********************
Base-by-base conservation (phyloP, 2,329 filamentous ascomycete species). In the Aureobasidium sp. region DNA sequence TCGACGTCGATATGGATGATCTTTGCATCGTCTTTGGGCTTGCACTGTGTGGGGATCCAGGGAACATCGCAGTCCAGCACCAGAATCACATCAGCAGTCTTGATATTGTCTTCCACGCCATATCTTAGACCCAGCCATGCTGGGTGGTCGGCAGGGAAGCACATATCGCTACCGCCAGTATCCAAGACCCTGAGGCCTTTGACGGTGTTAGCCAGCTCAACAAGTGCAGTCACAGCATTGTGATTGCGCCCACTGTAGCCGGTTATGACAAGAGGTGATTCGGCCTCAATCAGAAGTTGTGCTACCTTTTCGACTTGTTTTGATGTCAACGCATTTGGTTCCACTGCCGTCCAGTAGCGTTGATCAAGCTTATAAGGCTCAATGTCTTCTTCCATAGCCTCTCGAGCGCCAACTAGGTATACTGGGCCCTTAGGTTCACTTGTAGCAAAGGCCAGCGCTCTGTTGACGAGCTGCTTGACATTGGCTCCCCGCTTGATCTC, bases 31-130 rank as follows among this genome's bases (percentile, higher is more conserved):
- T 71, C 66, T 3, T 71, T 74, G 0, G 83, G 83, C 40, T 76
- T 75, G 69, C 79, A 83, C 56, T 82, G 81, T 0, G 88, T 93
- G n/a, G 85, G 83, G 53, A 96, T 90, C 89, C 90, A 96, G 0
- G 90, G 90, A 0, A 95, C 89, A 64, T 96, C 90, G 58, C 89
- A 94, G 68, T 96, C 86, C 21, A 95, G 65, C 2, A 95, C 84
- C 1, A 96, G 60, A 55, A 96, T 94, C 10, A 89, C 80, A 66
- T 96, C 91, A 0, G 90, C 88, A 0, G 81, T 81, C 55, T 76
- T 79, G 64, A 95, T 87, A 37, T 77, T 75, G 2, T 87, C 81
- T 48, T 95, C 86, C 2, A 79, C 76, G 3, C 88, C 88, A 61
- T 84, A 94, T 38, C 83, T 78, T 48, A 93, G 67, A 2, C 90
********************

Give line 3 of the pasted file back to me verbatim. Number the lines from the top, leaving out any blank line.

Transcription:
- T 75, G 69, C 79, A 83, C 56, T 82, G 81, T 0, G 88, T 93